These are the official annotations for version two of the maize genome assembly. For the official release I need to point you to a text file on an FTP site (sorry). You can download all the new genomic information here.
In version one the maize sequencing consortium released two separate sets of gene models. A list of 32,400 high confidence gene models known as the maize “filtered gene set”, and a list of over 110,000 gene models known as the maize “working gene set.” There were very good reasons to do this at the time, but it was a pain for a lot of people since depending on what questions you studied you might use one set of annotations or the other.
In version two the maize genome folks have released a single set of 110,028 genes. Intimidated? So was I. Fortunately it’s not quite as intimidating a pile of data as it sounds. The first thing we can do is say we’re going to ignore transposon related genes. Remember transposons are selfish genes that encode proteins* that they use to propagate themselves, but generally don’t contribute to the plant (or other organism if you’re into that sort of thing) as a whole. If you’re interested in studying transposon biology, you’re interested in these genes, but the rest of the community can safely ignore them. So subtracting out the transposon related genes (handily annotated by the folks at cold spring harbor as “transposable_element” in the gene information file) removes 29,082 genes from our total.**
So now we’re down to only 80,891 genes. But wait, there’s more! Maize also has a bunch of broken pieces of genes lying around the genome. Some of these are copied scraps of genes picked up by transposons as they run wild through the maize genome. Others are the decaying corpses of redundant genes from the whole genome duplication that happened only 5-12 million years ago*** in the ancestor of modern maize. It’s important to know about these for a bunch of reason. For one thing, it’s very hard to be sure a gene is dead. (I’m still trying to come up with a genomics equivalent of the old “poke it with a stick, see if it moves” test.) For another, just because there’s only a fragment of the gene left in B73 (the line of corn that was sequenced) doesn’t mean the gene might not still be intact and fully functional in other corn plants. Remember at least 3410 of the high confidence filtered genes found in B73 (more than 10%!) have been lost in other varieties of corn****. But for now lets get rid of the genes that looked pretty dead. They’re marked as “pseudogenes” in the gene information file for this latest release along with information about why they look dead (really useful to have!). That lets us trim off another 17,615 genes from the grand total.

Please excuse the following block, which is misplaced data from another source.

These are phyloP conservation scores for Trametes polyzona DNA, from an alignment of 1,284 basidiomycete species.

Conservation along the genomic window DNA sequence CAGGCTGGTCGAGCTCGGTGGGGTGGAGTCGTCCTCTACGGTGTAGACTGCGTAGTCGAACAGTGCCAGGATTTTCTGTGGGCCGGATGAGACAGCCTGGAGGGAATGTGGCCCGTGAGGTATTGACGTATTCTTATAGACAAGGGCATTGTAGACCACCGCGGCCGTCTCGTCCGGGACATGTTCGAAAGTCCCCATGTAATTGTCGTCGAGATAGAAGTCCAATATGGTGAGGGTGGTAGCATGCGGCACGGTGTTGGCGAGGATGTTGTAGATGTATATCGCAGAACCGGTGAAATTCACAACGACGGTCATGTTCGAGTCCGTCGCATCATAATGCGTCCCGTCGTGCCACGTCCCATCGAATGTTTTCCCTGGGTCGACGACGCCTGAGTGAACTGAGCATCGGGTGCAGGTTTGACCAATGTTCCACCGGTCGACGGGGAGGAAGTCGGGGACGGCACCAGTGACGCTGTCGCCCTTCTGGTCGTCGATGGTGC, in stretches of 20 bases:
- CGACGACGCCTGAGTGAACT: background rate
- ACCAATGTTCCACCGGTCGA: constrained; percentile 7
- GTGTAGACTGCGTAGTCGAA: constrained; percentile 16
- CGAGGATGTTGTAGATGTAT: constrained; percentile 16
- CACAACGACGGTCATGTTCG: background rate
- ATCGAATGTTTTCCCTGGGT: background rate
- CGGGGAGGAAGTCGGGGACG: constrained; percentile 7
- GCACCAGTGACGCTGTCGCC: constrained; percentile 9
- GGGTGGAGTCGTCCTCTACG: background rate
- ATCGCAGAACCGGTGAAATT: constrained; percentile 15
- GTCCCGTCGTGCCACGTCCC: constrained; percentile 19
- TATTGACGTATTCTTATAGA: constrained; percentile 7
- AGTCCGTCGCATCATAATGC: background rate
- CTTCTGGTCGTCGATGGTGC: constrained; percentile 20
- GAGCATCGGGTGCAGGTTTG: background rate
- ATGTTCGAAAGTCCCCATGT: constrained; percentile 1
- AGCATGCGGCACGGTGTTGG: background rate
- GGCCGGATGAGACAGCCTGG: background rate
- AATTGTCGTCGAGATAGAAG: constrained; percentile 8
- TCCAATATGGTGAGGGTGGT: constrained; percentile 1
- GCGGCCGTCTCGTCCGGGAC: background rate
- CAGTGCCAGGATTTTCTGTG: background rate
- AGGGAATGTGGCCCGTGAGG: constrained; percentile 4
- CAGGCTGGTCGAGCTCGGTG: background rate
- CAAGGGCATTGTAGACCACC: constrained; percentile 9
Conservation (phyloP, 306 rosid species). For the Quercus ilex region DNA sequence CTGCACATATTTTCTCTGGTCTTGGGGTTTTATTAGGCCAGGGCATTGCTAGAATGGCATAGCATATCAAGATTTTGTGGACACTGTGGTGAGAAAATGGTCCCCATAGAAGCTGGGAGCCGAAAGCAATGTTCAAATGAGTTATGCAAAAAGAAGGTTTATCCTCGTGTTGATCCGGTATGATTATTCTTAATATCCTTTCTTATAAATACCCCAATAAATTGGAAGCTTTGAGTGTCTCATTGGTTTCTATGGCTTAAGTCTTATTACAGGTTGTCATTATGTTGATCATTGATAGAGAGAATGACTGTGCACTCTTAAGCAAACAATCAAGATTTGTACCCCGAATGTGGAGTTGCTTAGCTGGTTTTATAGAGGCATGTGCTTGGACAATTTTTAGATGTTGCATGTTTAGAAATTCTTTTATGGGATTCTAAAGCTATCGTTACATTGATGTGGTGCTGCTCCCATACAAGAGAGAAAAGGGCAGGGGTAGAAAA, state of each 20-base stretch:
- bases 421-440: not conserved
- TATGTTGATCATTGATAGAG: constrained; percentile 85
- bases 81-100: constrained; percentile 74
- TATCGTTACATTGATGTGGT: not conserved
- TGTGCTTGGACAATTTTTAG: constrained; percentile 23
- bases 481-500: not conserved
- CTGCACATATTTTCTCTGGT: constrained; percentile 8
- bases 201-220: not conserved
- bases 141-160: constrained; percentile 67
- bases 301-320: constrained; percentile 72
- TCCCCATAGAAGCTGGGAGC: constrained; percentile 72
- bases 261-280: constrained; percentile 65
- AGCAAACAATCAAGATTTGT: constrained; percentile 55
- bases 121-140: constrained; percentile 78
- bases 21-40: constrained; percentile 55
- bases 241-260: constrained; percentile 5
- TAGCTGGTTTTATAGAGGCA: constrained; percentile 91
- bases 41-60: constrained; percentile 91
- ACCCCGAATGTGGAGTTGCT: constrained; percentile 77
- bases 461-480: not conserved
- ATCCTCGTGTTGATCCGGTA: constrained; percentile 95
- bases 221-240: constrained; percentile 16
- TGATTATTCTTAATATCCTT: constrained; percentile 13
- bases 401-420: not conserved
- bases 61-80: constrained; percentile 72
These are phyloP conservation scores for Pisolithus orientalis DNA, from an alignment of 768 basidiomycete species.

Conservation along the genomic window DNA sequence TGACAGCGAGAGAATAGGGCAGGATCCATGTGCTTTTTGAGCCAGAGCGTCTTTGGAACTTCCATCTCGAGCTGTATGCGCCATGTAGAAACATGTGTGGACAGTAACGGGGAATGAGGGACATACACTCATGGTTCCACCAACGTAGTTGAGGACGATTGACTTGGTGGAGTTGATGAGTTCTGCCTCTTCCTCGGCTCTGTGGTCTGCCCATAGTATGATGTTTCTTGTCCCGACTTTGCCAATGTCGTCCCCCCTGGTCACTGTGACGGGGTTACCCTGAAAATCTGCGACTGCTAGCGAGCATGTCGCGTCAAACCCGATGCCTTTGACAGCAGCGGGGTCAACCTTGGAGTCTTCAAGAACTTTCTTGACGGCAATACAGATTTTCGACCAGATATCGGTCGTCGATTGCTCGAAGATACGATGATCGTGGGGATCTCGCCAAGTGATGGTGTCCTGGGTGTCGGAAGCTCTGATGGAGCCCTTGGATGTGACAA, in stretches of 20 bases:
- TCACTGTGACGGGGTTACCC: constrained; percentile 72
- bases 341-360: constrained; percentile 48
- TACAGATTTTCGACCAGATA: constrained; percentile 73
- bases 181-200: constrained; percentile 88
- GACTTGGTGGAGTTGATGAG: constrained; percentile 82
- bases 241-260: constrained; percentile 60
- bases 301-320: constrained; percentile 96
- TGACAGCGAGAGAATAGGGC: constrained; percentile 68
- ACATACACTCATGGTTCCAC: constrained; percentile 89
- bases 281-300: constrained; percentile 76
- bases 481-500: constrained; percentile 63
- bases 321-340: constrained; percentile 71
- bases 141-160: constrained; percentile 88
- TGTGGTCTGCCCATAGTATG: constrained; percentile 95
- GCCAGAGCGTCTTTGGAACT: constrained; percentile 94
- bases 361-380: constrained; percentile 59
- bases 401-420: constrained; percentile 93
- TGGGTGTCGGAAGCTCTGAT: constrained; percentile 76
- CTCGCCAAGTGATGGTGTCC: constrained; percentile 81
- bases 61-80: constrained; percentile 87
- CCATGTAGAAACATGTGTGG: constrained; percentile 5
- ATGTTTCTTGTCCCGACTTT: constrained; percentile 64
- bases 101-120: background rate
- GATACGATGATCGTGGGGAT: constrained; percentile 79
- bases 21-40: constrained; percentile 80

What are we left with? 63,276 genes that show every sign of being “the real thing.” These genes can be split into two categories:
- Genes that are clearly related to other genes found in other species (44,946 genes)
- Genes that are unlikely anything previously seen (18,330 genes)
Now some of those “unknown” genes will turn out to be mistakes. Others will turn out to be members of fast evolving gene families (like disease resistance genes) that change too fast to keep track of. A few will turn out to be completely real, and without previous precedent.
All in all this new release of data is a sign the maize genome annotation is growing up. The documentation was easier to follow and the folks who were in change of this set of annotations did a much better job of — for lack of a better term — “showing their work.” Genes aren’t just annotated as a pseudogene or transposon, there are notes explaining the evidence that resulted in the gene being put in that category.
And when someone asks me how many genes corn has, I can tell them “somewhere between 45 and 65,000”. Which is still a big range, but a huge improvement from “More than 32,400 and less than 108,754.”
*I’m simplifying of course, many transposons manage to do their thing without needing to make any of their own proteins, but that’s a story for another day.
**That’s right the corn genome contains more genes than all the “real” genes in Arabidopsis combined (28,775 genes (27,416 protein coding genes + 1359 non-coding RNA genes)). Which reminds me, the version 10 of the Arabidopsis gene annotations came out last Wednesday. Check it out! I may mock Arabidopsis as a plant, but TAIR (the folks in change of managing the Arabidopsis gene annotations and genome information) have done an outstanding job over the past decade!
***I’m completely serious when I say “only” here. On the scale of many of the evolutionary events we can still see evidence of in plant genomes, a few million years isn’t much at all.
****Don’t believe me? Check out this paper.